Our purpose in this paper is to show how the output of academic student-writers demonstrates the different ways in which they react to the discipline’s discoursal demands and how that, in turn, forms their writer identity. We also argue that the current Second Language Acquisition (SLA) theory fails to adequately integrate notions of second language (L2) academic writer identity and the social contexts in which L2 writers produce their texts.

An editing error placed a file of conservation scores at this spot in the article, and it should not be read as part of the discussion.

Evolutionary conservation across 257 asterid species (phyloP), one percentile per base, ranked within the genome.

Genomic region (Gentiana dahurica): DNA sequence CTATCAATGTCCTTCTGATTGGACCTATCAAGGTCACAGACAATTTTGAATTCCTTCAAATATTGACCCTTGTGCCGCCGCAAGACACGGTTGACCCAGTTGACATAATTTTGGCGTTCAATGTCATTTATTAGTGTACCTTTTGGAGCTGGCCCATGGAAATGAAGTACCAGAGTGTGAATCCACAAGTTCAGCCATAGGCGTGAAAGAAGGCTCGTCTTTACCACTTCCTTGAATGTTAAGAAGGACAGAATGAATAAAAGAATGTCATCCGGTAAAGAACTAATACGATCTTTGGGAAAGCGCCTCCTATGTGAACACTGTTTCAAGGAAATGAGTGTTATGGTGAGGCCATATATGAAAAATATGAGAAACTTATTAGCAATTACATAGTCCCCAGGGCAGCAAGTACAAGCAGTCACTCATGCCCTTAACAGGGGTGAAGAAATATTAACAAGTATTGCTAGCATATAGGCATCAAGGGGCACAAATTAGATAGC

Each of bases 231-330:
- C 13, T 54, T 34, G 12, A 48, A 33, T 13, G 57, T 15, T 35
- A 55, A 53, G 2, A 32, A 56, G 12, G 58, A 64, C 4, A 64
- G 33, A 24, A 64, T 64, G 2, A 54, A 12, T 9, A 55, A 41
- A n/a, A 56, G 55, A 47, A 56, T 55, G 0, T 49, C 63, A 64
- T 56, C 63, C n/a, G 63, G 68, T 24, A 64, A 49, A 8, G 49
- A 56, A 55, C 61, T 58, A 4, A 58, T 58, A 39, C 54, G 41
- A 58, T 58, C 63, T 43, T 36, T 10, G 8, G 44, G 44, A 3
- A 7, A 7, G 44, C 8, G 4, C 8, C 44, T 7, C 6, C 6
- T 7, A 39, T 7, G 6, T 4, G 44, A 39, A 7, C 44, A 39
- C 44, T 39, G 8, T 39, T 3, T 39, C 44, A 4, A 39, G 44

The term positive psychology has recently entered the field of Second Language Acquisition. The article explains the meaning of the term, presents the definitions of positive psychology, its objectives and history. The key part of the article demonstrates the importance of positive psychology in the second language acquisition presenting many connections between the two fields. The author recommends that positive education is introduced in every school and every foreign language classroom.